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NATO has 2-3 years to prepare for reconstituted Russian army, top Norwegian general says

by Nate Ostiller June 4, 2024 9:21 AM 2 min read
General Eirik Kristoffersen, the head of the Norwegian Armed Forces at a press conference in Oslo, Norway, on Sept. 16, 2023. (Photo by Lise Aserud/NTB/AFP via Getty Images)
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NATO has only two to three years to prepare before Russia has regained its ability to launch a conventional attack on the alliance, Bloomberg reported on June 3, citing General Eirik Kristoffersen, Norway's top general.

Kristoffersen's comments were the latest in a series of increasingly dire warnings from Western leaders and defense officials about the threat emanating from Russia and Europe's current lack of preparedness.

"At one point someone said it'll take 10 years (before Russia reconstitutes its offensive capacity), but I think we're back to less than 10 years because of the industrial base that is now running in Russia," Kristoffersen said.

"It will take some time, which gives us a window now for the next two to three years to rebuild our forces, to rebuild our stocks at the same times as we are supporting Ukraine."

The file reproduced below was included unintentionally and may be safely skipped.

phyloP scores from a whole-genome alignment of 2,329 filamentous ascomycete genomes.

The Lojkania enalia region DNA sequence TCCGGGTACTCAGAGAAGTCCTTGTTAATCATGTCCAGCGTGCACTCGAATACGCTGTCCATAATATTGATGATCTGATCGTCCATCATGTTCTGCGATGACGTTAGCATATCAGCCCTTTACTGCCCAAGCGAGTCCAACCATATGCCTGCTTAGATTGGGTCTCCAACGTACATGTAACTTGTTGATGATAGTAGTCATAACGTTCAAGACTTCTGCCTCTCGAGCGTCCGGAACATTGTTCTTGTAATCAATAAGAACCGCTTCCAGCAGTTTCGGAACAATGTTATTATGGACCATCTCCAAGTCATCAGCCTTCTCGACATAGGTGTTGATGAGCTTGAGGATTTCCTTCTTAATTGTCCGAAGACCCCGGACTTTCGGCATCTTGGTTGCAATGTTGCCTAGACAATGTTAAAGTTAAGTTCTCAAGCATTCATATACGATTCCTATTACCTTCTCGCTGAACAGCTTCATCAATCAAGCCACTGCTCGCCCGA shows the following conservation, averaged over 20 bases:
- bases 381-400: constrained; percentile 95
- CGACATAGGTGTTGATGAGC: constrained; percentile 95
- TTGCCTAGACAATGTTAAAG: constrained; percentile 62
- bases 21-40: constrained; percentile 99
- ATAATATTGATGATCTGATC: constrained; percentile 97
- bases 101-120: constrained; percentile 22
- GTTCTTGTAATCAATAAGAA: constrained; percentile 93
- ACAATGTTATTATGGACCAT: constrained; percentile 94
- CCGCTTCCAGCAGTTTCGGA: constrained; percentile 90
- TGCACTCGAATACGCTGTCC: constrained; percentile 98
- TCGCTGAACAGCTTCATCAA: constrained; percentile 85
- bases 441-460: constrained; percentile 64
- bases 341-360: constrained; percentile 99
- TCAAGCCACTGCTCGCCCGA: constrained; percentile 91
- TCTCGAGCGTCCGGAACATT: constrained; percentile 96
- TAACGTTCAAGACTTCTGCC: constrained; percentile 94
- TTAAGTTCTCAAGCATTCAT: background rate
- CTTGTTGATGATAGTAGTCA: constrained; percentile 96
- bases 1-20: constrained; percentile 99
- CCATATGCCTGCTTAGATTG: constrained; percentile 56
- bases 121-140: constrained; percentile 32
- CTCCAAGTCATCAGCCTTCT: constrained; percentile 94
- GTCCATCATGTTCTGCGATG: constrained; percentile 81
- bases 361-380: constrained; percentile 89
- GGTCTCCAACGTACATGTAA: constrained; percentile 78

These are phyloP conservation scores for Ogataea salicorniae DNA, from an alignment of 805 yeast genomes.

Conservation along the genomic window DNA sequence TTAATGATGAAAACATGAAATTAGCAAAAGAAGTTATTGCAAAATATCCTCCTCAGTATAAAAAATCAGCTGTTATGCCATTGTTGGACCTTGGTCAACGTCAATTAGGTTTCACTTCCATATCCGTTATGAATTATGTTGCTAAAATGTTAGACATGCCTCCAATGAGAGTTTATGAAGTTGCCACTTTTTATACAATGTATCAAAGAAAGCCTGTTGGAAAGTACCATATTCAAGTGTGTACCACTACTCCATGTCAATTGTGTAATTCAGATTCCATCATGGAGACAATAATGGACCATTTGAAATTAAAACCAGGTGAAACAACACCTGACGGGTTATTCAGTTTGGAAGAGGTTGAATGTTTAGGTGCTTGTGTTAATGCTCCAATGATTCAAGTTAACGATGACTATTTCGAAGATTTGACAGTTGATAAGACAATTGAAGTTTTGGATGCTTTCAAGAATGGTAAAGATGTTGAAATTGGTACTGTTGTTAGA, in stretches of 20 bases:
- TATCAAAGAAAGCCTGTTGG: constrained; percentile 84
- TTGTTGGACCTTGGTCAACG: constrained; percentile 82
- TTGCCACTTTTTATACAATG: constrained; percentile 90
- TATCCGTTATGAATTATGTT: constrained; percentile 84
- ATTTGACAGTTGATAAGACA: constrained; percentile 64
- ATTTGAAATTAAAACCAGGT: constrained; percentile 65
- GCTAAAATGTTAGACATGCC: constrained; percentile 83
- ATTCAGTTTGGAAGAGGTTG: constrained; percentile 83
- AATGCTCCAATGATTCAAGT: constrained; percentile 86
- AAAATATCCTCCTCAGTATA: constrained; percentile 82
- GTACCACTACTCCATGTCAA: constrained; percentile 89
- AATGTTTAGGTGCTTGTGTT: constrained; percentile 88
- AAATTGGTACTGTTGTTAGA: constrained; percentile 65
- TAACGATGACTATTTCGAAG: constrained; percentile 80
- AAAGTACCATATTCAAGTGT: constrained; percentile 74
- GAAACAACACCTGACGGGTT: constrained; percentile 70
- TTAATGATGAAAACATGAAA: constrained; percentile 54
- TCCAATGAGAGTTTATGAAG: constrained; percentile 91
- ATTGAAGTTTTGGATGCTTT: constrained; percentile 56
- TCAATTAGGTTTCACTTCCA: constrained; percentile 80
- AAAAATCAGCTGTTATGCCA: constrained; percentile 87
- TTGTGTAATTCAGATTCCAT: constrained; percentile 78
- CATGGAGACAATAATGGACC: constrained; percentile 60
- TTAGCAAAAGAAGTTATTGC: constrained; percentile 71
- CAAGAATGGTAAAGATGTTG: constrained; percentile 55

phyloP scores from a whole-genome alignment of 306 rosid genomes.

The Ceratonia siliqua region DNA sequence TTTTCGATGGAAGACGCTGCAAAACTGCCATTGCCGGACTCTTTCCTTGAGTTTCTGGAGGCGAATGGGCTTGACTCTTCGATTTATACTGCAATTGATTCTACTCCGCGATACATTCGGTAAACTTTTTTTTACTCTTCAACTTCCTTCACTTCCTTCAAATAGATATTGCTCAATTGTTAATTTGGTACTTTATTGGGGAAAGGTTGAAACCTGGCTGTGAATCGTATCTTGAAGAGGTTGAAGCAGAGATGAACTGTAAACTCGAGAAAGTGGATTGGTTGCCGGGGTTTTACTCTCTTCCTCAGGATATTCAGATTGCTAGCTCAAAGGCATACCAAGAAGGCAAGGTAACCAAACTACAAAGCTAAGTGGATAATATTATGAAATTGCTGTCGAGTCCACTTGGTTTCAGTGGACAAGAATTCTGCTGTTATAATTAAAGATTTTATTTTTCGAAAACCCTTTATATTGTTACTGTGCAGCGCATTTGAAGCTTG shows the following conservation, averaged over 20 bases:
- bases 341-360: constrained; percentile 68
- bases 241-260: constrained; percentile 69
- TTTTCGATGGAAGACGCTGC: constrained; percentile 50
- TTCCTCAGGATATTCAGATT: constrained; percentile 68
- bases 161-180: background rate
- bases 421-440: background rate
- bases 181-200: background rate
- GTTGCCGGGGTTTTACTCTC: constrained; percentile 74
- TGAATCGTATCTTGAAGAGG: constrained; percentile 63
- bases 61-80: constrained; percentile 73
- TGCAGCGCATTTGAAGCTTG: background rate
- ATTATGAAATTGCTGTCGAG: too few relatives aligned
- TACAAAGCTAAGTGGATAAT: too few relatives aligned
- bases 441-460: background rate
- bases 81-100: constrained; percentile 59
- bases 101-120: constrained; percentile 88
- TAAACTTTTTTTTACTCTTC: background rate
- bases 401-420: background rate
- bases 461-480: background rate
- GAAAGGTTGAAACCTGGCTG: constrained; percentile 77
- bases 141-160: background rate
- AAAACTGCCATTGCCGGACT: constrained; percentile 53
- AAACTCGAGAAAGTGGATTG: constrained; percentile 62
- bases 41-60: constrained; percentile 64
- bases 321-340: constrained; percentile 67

Unlike its Nordic neighbors Sweden and Finland, Norway has been a member of NATO since the founding of the alliance in 1949.

Norway has increased its defense spending since the beginning of Russia's full-scale war in Ukraine and aims to meet the 2% of GDP threshold in 2024, with a further increase of 2.7% of GDP targeted by 2030.

"I see a window now where we can meet the requirements that NATO has agreed on, new command structure, new force structures, the new regional plans," Kristoffersen said.

"So we can fulfill those plans and those decisions with content in the next years but we need to speed up. We need to do it in two to three years to make sure that we are ready for whatever might happen."

According to the Kiel Institute for the World Economy (IfW Kiel), which tracks international aid for Ukraine, Norway has committed more than $2 billion to Ukraine as of February 2024.

Norway and Ukraine also signed a bilateral security agreement in May, which included a pledge to provide Ukraine with at least $1.3 billion in military aid in 2024.

Stoltenberg: West must be prepared for ‘decades-long confrontation’ with Russia
“If (Russian President Vladimir) Putin wins in Ukraine, there is no guarantee that Russian aggression will not spread to other countries,” NATO Secretary General Jens Stoltenberg warned.

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